Two Kilowatt hours …
What can you do with two kilowatt hours (kWh)? Not a lot. You can heat the office for one hour if you are lucky, you can have 20 one hundred watt bulbs running (or 40 if you are wise), you can even run a tractor for, hmmmmmm let’s see…. I wonder how far you will get on 200 ml of diesel ? (one litre will give you 10-11 kWh). If you cut a hay meadow it will cut about 500m2; it will cut it quickly but that’s all it will cut. This is a rough calculation as it will very much depend on the tractor size, type of mower used, blade condition, thickness of the hay etc. I worked on an average of 8 litres/ha which should be equivalent to an 80 horse power tractor. Smaller tractors will take longer but will go further, bigger tractors will go faster but do less for the same amount of diesel.
However 2 kWh can be very productive if we forget the economics of cheap fossil fuel which will probably not be so cheap in the near future.
If we use two horses whose output in energy will be equivalent to 1.5 kW, then with a horse drawn finger bar mower which will require 1.5kW to pull it at a speed of 5 km/hr you will get 10,000m2 or one hectare done for your 2 kWh. Out of interest, a horse will work one journey which is about 7-8 hours, which means 7-8 hectares, although in practice probably half of this due to turning, resting, feeding and watering and other unforeseen circumstances.
Now we look at the medieval mower with his scythe, a man of great skill who earned his money by mowing for other people as well as himself. He would have had his own scythe tailored to fit his stature and method of work. He may have carried a small hammer and purpose built anvil with him to sharpen the forged steel blade. A day’s work would have been ten hours, or from sunrise to sunset, and in that time he could mow one acre, maybe two if it was thin and wet. So how much energy did he use? He would have had an output of approximately 200 Watts on average, which would be about 2 kWh for the whole day’s mowing. The equivalent meterage would be a minimum of 4000m2 possibly 8000m2, certainly more than the tractor but less than the horses. One can see why horses replaced men, although in small meadows and tight areas the man can hold his own. However, you would have to feed the horse and let it have grazing which would take away more precious land for the production of corn crops
He would rise very early to catch the dew on the grass as the blade would meet less resistance due to the lubricating nature of water and also because the cells within the grass would be full and tight thus aiding the blade to cut very efficiently. He would cut a swathe, which would usually be 21/2 times as wide as the length of the scythe blade. Periodically, maybe after 10-30 yards, he would take his fine sharpening stone and hone the blade so that it could cut afresh. By the time breakfast had arrived the blade would have needed peening, certainly by lunchtime this would be the case. Peening may have been the normal method by which the softer steel edge of the blade is hammered on a small portable anvil so that the metal is drawn outwards and made much thinner like a razor blade, the hammering would also case harden the steel edge. However to over peen would lead to disaster as the sharp edge could tear and fold under, making the blade next to useless. Serious damage could also be done by rocks, stones and small pebbles, but what mostly irritated the scythesman were the moles’ excavated soil and the meadow ant hills.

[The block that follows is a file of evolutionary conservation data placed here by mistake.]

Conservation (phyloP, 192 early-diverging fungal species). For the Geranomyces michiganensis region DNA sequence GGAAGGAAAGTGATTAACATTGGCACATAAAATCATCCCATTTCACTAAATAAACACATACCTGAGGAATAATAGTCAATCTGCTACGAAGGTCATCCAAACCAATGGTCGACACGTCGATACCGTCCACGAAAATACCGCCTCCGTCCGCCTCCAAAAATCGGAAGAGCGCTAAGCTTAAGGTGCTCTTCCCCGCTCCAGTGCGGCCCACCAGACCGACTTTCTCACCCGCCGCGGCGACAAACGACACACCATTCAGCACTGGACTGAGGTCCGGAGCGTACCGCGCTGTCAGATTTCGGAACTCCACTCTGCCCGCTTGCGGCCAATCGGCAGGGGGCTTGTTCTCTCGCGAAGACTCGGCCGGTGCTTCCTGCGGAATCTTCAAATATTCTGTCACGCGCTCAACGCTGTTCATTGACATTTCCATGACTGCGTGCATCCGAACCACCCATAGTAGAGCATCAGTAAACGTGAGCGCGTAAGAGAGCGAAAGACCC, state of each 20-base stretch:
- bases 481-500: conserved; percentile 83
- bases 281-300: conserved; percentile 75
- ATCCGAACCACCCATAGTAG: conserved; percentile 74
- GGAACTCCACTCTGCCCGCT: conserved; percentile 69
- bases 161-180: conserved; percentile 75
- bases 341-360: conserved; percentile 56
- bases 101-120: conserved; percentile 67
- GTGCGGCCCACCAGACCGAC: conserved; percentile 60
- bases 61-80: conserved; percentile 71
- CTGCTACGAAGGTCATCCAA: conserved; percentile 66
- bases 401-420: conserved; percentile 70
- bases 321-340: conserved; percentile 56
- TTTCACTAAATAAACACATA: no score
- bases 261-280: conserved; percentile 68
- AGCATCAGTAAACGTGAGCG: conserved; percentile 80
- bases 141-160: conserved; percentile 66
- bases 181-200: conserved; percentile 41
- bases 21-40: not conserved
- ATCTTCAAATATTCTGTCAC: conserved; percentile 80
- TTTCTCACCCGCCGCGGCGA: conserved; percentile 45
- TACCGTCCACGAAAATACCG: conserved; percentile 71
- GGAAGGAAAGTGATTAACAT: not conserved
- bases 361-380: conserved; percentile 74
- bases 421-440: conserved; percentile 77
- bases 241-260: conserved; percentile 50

All these blades would have been hand forged and were probably in many different sizes and shapes as local custom dictated. It is not until 1555 that we find the first will from the Public Records Office of a scythe-smith named Richard Austen from Kent and there are only three further records in Warwickshire. Scythes at this time were probably made from Swedish iron that had been processed in Danzig before being exported into Western Europe in thin bars. Its other name was Spruce iron which may be a corruption of ‘Prussian’. This iron came from Swedish iron ore mines where the iron had the least amount of impurities and was therefore an excellent iron from which to make steel. The nearly pure and malleable iron would have been heated and worked for hours and hours and even days to produce a toughened steel suitable for making scythe blades; a very costly process, so scythes would be extremely expensive. Later it was found that if you cooked nearly pure iron ore in containers full of charcoal you made blister steel This allowed the carbon to seep into the steel but only skin deep and causing blistering. The next process was to fold the blister steel and fire weld it, this is then called shear steel. The more times you folded, the more layers of hard carbon steel and soft iron were made. Therefore 3 shear steel with its 17 layers was a better product for making knives, swords, scythes and other blades. It was, and is, also a costly way to produce this type of carbon steel and why with the advent of new cheaper foundry processes for making pig iron it has almost been forgotten. With the new blast furnaces harder carbon steel could be made by blasting oxygen through the pig iron to reduce the impurities and carbon (by this time pig iron was cheaper to make but had too much carbon which made cast steel, absolutely no good for making scythes, so blasting oxygen reduced the carbon to about 1%). With the advent of these new processes it appears the traditional scythe-smith gave way to the modern industrial scythe making: laminating hardened steel between softer steel.